Alberta ridings offer opposition fresh hope for 2015

During the last federal election, Alberta wasn’t exactly a favourite pit stop of the party leaders — much of the province appeared wrapped up in a bow for the Conservatives.

OTTAWA — During the last federal election, Alberta wasn’t exactly a favourite pit stop of the party leaders — much of the province appeared wrapped up in a bow for the Conservatives.

But with a number of incumbents stepping aside, new ridings created and existing boundaries redrawn, the opposition parties see new possibilities for the next federal campaign, expected in 2015. Multiple candidates are vying for the nomination in the most competitive ridings.

NDP Leader Tom Mulcair is stopping in downtown Edmonton on Wednesday to mark the nomination again of aboriginal activist and educator Lewis Cardinal as the candidate there.

Conservative MP Laurie Hawn, who beat Cardinal handily in 2011, is no longer running. New Democrats are hopeful changes to the boundaries and the departure of the incumbent will make a difference in Edmonton Centre.

“There’s no doubt about it, it’s a priority riding,” said the NDP’s Linda Duncan, the sole opposition MP to hold a seat in Alberta.

“Lewis came second last time, first time running did very well, and we think with the boundary changes the odds are even better for us.”

Conservative MP Peter Goldring, who represents the riding of Edmonton East, said Edmonton Centre could very well be in play with Hawn’s departure. He noted that Hawn did not win the first time he ran there in 2004 against then Liberal cabinet minister Anne McLellan.

“With the resurgence of Trudeau — if he keeps going up in the polls he could be a formidable presence,” said Goldring, who has not yet decided if or where in Edmonton he will run.

Duncan increased her plurality in her riding of Edmonton Strathcona in 2011, but the Liberals are eyeing it too. At least three female candidates are being vetted by the party for the right to run for the nomination.

A “Liberals for Linda” factor in the last election designed to shut out the Conservatives isn’t likely to materialize again.

Another new riding being red-circled by the Liberals and NDP alike is Edmonton-Griesbach. Six NDP members have signalled they’d like to run, along with two Conservatives.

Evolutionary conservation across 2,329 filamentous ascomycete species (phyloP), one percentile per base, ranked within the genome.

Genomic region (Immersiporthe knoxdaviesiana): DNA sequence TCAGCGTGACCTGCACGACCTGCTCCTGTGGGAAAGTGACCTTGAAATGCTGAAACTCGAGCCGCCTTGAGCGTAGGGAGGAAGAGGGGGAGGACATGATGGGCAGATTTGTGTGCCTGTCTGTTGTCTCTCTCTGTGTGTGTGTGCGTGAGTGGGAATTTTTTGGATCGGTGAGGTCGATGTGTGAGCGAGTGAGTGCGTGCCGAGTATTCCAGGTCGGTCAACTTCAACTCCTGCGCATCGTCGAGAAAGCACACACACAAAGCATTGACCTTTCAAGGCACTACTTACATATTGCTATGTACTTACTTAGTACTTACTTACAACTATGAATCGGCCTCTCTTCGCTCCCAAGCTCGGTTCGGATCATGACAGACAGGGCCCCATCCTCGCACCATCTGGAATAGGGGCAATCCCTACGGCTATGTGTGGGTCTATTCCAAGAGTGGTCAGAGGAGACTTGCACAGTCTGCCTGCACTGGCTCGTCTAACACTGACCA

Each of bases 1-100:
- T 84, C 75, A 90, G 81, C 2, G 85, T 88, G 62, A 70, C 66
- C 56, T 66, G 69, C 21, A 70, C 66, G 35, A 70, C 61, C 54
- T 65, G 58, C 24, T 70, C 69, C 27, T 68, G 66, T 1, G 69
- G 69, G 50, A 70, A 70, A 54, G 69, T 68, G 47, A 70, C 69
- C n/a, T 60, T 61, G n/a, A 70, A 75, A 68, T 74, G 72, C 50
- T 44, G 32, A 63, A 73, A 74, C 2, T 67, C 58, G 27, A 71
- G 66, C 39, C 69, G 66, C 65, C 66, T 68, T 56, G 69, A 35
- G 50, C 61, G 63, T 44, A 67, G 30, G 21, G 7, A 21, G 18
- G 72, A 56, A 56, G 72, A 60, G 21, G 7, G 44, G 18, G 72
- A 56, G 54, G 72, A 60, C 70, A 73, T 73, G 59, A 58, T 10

“That one will probably be a bit more challenging. The closer we get to city centre, the more mixed the voting record is,” said Hawn. “So that one is still a good solid riding for us, but in any of these ridings you have to work at it.”

Kevin Feehan, co-chairman of the Liberal election campaign in Alberta, said he’s got much more work than he did the last time.

“We’re going to have three or four people seeking the nomination in every one of the greater Edmonton ridings, and the last time around we had most of them in place by acclamation,” said Feehan.

“I think there has been some sort of a seismic shift in the interest for running for the Liberals in Edmonton and the greater Edmonton area.”

Former Liberal Leader Michael Ignatieff did not stop in Alberta once during the first two weeks of the 2011 campaign and then only intermittently in the last half. Late NDP Leader Jack Layton stopped in Edmonton, where Duncan’s chances were good.

Now Mulcair will have visited the province twice in the first three months of 2014 alone. Trudeau held a $500-per-ticket fundraiser in Calgary in January, and even spoke to a gathering in small Okotoks, AB.

The leaders are hoping to increase their standings in byelections this year in the ridings of Macleod and Fort McMurray-Athabasca.

The opposition prospects seem a bit more muted in the Calgary area, but the Liberals are hoping to make gains nonetheless. Calgary Centre is currently held by Conservative Joan Crockatt, but no Conservative has yet been nominated for the new downtown riding of Calgary Confederation.

Crockatt said the fact Conservative nominations are being hotly contested is a sign that Stephen Harper and the party’s brand is still strong.

“Sure the other parties are going to try to make inroads in Calgary, they always do, because it’s seen as one of the crucibles of the economy,” said Crockatt.

“But from the signs of things so far, I think conservativism is still very strong.”

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